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Price Floors and Employer Preferences: Evidence from a Minimum Wage Experiment

John Horton

No 6548, CESifo Working Paper Series from CESifo Group Munich

Abstract: Minimum hourly wages were randomly imposed on firms posting job openings in an online labor market. A higher minimum wage raised the wages of hired workers substantially. However, there was some reduction in hiring and large reductions in hours-worked. Treated firms hired more productive workers, which can explain, in part, the reduction in hours-worked: with more productive workers, projects were completed in less time. At the conclusion of the experiment, the platform imposed a market-wide minimum wage. A difference-in-differences analysis shows that, in equilibrium, firms still substitute towards more productive workers, adversely affecting less productive workers.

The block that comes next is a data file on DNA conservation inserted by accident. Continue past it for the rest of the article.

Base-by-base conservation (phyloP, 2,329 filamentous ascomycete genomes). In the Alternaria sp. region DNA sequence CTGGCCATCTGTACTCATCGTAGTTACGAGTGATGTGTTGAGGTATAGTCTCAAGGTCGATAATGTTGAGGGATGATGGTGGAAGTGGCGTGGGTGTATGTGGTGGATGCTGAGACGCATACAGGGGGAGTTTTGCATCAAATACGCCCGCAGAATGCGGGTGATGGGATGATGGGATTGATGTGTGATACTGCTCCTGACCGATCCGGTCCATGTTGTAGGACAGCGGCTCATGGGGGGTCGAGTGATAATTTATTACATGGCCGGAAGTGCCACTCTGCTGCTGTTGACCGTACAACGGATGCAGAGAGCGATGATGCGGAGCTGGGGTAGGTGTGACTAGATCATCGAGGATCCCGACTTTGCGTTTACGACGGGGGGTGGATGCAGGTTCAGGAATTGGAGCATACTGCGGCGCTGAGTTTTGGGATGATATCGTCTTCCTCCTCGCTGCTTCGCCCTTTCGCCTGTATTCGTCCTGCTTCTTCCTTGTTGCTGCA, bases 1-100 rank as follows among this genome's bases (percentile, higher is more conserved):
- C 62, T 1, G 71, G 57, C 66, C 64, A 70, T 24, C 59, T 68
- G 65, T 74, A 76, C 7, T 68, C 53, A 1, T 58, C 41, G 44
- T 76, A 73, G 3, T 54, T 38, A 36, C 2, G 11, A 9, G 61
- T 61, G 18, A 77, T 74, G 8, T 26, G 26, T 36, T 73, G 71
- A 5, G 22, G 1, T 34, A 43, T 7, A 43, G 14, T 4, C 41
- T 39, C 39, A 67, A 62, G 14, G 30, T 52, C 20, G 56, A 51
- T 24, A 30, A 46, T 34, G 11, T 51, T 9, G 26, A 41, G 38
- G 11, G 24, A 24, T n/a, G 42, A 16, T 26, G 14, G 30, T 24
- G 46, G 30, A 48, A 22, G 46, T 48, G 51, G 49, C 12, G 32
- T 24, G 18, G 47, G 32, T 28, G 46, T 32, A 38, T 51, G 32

Keywords: minimum wages; field experiments; hiring (search for similar items in EconPapers)
JEL-codes: J01 J08 (search for similar items in EconPapers)
Date: 2017
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